«UNDERSTANDING EMPLOYEES’ BEHAVIORAL REACTIONS TO AGGRESSION IN ORGANIZATIONS by MARIE S. MITCHELL B.S., George Mason University, 1993 M.A.H.R., ...»
Coworker aggressive modeling did not significantly influence reactions of organization or customer displaced aggression to perceived supervisor aggression. At first, it may seem that these results reflect individuals’ reactions to negative social exchange. Because social exchange theory suggests negative reciprocity norms promote destructive behavior (i.e., the negative norm of reciprocity, Gouldner, 1960), it may appear individuals victimized by an aggressive supervisor, who are also exposed to aggressive coworkers, may have reacted against coworkers as a form of retaliation. However, in the analysis, I control for coworker aggression; therefore, the influence on coworker displaced aggression appears to be something more than reciprocity.
Alternatively, according to social psychology research, they may have been displacing aggression against targets that appeared similar to the source of the aggression (i.e., the aggressive supervisor). A recent meta-analysis in social psychology demonstrated that individuals were more likely to displace aggression against targets that were more similar to the source of the harm (see Marcus-Newhall et al., 2000). Therefore, individuals may have been more likely to displaced aggression against coworkers when the coworkers were aggressive because they perceived the coworkers as similar to the aggressive supervisor.
Further, coworker aggressive modeling may also be viewed as an individual perception of the organization’s work climate. Organizational climate involves shared perceptions of formal and informal work norms, policies and practices (Reichers & Schneider, 1990). Thus, it is possible that the combination of an aggressive supervisor with aggressive coworkers suggests the climate of the organization is aggressive (i.e., an aggressive climate). Nevertheless, had aggressive modeling represented an aggressive climate of the organization, one would expect it to have influenced all reactions to perceived supervisor aggression. This was not the case.
Further, in general, climate perceptions are “shared” among organizational members, meaning the perceptions are collectively understood by the majority as accepted norms and practices.
Given the sample and measures used in this study, it was not possible to aggregate responses to assess “shared perceptions” of aggression. Nevertheless, understanding the influence of climate on reactions to perceived aggression should be considered in future research.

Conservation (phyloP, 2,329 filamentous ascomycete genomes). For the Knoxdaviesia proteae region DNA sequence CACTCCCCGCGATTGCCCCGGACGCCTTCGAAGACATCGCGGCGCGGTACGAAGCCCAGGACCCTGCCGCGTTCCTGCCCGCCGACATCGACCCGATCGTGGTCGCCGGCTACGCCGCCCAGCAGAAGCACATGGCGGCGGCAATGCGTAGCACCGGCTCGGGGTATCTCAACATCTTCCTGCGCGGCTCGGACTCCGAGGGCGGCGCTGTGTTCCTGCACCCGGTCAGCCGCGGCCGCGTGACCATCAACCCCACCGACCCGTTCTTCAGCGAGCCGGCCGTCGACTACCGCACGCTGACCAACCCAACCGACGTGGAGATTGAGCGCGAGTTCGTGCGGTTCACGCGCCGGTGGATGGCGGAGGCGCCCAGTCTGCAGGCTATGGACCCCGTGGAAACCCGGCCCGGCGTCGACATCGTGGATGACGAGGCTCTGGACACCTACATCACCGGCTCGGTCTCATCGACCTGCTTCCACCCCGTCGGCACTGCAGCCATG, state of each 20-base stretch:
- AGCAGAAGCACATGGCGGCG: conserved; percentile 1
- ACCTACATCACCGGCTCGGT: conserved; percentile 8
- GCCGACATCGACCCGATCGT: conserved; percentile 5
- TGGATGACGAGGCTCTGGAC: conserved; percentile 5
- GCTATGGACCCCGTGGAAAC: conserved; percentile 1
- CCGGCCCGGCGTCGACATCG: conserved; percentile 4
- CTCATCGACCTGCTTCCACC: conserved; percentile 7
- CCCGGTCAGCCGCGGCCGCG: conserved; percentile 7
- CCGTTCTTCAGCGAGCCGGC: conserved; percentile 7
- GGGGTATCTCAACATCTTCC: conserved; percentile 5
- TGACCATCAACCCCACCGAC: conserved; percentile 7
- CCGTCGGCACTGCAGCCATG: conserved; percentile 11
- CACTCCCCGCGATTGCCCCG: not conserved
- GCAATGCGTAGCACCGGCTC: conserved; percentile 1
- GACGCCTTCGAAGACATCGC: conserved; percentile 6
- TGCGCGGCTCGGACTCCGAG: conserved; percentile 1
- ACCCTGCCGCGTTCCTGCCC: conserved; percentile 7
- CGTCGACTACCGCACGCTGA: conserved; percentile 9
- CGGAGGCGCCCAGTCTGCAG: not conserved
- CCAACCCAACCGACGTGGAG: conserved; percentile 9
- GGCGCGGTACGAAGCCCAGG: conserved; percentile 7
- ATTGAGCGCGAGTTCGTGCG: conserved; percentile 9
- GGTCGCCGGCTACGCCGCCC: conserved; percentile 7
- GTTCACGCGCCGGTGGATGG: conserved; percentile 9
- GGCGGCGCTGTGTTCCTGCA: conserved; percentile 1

Research by Aquino and colleagues (Aquino & Douglas, 2003; Aquino et al., 2001; in press) suggests individuals’ absolute hierarchical status influences the types of reactions individuals engage in as a consequence of perceived aggression. Aquino and colleagues’ research suggests that individuals in low-status positions are more likely to respond to aggression with aggression and that those in high-status positions do not engage in behaviors that can be
viewed by others as unprofessional. The results of this study, however, suggest the opposite:
individuals in high-status positions were more likely to respond to supervisor aggression with aggression than individuals in low-status positions. Specifically, when absolute hierarchical status was high, the relationships between perceived supervisor aggression and organization and customer displaced aggression were positive. In contrast, when absolute hierarchical status was low, the relationship with organization displaced aggression was negative and the relationship with customer displaced aggression was not significant. Overall, the results suggest that highstatus employees were more likely to displace aggression toward the organization and customers than low-status employees, and low-status employees were far less likely to displace aggression (particularly against the organization).
Because high-status individuals were more likely to react with aggression against the organization and customers, the findings of this study suggest that perhaps high-status employees were more likely to displace aggression on targets when it can go unnoticed. In particular, when individuals are in high-status positions, aggression against the organization or customers may not be reported or checked, unlike acts of aggression against organizational members (e.g., aggressing against one’s supervisor or coworkers). In contrast, aggressing against the organization or customers might be particularly difficult for lower-status employees who are more closely supervised. Essentially then, higher-status employees may aggress against the organization and customers “because they can,” unlike lower-status employees. In short, displacing aggression toward the organization and customers may allow high-status victims to vent hostilities about an aggressive supervisor without negatively impugning their status.